Are You Really Listening?

Are You Really Listening?

Of all the interpersonal skills that are needed to maintain great relationships, perhaps the biggest is the skill of communication. Let’s face it! Very few of us are great communicators. That’s because, by and large, we are not great listeners. You’ve heard the saying that God has given you one mouth and two ears; therefore, you should listen twice as much as you speak in any conversation. Our tendency is to do just the opposite. We want to make sure our opinion is heard, so we usually talk over others and never hear what they are saying. We just want to make sure that we are heard. 

The Book of Proverbs is a collection of wise sayings attached to the name of King Solomon. He spoke many of these proverbs, but several other authors are mentioned in the book as well. There is a lot of good advice in this book. You and I would do well to heed this collection of wisdom. This is especially true in the area of communication. Listen to this bit of wisdom:

“Spouting off before listening to the facts is both shameful and foolish” (Prov. 18:13).

One of the amazing characteristics of the ancient Israelites was their patience in listening to the other side in a conversation. Nowhere is this illustrated clearer than in a fascinating story found in Joshua 22. The background of the story is the completion of the conquest of the Promised Land. The Israelite tribes of Reuben and Gad, along with half of the tribe of Manasseh, had kept their promise to Moses and to Joshua that they would help the other tribes conquer their portions of the land. Recall that these two and one-half tribes had claimed their land on the eastern side of the Jordan River. Once their obligation to assist the other tribes secure their land on the western side of the Jordan was fulfilled, they made the trek back to the Jordan to cross into their own territory. At the Jordan they did an interesting thing. 

“But while they were still in Canaan, and when they came to a place called Geliloth near the Jordan River, the men of Reuben, Gad, and the half-tribe of Manasseh stopped to build a large and imposing altar” (Josh. 22:10).

Word soon reached the other tribes about what these men had done.  Their immediate conclusion was that these warriors from the two and one-half tribes had fallen into idolatry and built a pagan altar.  Grabbing their weapons, these other tribes made their way quickly to a place called Shiloh where they prepared to wage war against their kinsmen. They were certain that these “renegades” needed punishment for their desertion of the true God of Israel.

Before any killing began, however, the western tribes sent a delegation to confront the eastern tribes about the altar. Here is where the lesson for us is found. As the delegation shared their accusations against the so-called rebels, the men accused of idolatry listened. In fact, for five verses – 190 words in the NLT version – the delegation leveled charges against the warriors of Reuben, Gad, and half-tribe of Manasseh. Note, these Eastern Tribes didn’t immediately interrupt the spokesman for the delegation to tell him he was wrong. They listened to the whole speech before correcting the facts and telling them this was just a monument to remind both the western tribes and the eastern tribes that they were brothers together. Their reply is also lengthy taking up eight verses.  The truth is, both sides took the time to listen to all the facts before giving their reply.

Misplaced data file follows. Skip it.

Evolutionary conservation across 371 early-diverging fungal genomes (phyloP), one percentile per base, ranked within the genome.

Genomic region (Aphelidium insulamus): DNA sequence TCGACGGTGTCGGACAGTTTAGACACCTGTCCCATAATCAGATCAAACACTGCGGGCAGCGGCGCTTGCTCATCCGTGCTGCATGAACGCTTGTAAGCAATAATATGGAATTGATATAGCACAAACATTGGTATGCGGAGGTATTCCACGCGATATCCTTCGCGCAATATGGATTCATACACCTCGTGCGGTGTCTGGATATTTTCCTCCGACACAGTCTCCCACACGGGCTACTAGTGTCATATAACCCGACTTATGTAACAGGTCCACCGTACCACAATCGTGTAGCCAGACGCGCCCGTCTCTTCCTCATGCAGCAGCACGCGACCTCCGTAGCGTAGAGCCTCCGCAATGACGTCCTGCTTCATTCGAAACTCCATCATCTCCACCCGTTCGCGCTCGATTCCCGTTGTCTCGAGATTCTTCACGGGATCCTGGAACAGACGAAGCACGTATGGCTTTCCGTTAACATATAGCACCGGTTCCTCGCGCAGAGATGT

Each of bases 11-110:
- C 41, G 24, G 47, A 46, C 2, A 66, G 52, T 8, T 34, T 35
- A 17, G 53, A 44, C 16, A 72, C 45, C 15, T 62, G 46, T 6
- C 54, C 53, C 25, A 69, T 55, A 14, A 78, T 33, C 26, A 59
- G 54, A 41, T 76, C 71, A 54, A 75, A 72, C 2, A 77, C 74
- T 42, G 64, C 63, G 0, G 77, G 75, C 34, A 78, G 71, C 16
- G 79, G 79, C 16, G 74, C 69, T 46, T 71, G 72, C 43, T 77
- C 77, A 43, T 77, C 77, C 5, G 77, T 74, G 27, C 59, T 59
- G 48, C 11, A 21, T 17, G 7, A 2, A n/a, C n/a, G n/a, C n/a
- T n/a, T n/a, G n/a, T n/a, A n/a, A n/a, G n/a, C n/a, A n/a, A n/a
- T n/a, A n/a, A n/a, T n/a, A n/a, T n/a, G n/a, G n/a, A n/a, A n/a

Most of us would have jumped in immediately to say, “You’re wrong!  We aren’t rebelling.” But they gave the courtesy to listen patiently to all that was on the minds of the other party in this dispute. We would do well to heed this example.  And this is just one of many incidents in the Old Testament of allowing others to say their piece before jumping in with your own opinion or defense.

“Spouting off before listening to the facts is both shameful and foolish” (Prov. 18:13).

If we are going to communicate well, we need to listen well! Practice the art of listening completely before speaking. You’ll find that such an approach can diffuse many sticky situations. Remember, people want to be heard.  Afford them the opportunity to share their thoughts before sharing yours. Become a great communicator by being a great listener!

If these weekly messages are helpful, why not pass this link on to others: www.clearing-the-fog.com.

One response to “Are You Really Listening?”

  1. Rob Carter Avatar

    Thank you for taking the time to write these, Pastor. It’s nice to be able to still tap into your wisdom.

    Like

Leave a Reply

Fill in your details below or click an icon to log in:

WordPress.com Logo

You are commenting using your WordPress.com account. Log Out /  Change )

Twitter picture

You are commenting using your Twitter account. Log Out /  Change )

Facebook photo

You are commenting using your Facebook account. Log Out /  Change )

Connecting to %s

One response to “Are You Really Listening?”

  1. Thank you for taking the time to write these, Pastor. It’s nice to be able to still tap into your wisdom.

    Like

Leave a Reply

Fill in your details below or click an icon to log in:

WordPress.com Logo

You are commenting using your WordPress.com account. Log Out /  Change )

Twitter picture

You are commenting using your Twitter account. Log Out /  Change )

Facebook photo

You are commenting using your Facebook account. Log Out /  Change )

Connecting to %s

%d bloggers like this: